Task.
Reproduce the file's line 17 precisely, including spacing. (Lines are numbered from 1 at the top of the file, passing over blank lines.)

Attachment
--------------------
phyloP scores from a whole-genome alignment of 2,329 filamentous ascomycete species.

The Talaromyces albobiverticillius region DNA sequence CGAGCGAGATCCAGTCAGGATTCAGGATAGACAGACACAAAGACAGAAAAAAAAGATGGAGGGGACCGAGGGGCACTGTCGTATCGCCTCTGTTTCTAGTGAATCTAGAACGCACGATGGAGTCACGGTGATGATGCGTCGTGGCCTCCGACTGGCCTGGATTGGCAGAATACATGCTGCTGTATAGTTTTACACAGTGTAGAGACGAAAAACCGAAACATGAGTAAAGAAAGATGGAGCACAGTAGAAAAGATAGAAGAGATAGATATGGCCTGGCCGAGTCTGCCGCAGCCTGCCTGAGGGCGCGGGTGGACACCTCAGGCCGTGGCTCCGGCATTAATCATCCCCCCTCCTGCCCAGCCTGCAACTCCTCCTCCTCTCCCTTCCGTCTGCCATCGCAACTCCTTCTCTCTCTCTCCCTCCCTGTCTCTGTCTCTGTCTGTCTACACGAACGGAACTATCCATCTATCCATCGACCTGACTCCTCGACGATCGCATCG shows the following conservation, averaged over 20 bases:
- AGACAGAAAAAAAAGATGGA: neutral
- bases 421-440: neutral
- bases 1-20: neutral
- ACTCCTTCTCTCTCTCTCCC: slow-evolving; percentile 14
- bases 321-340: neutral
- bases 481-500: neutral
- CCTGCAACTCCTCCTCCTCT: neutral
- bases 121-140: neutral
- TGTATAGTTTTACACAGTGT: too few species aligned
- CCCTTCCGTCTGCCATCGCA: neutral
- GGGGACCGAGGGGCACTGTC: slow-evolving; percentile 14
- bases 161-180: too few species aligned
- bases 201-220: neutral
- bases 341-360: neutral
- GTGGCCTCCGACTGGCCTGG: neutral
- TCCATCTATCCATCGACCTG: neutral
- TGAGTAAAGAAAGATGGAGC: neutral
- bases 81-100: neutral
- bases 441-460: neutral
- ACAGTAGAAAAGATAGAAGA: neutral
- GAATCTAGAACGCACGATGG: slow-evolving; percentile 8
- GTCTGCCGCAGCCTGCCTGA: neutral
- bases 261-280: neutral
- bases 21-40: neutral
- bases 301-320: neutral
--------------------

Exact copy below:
- GTGGCCTCCGACTGGCCTGG: neutral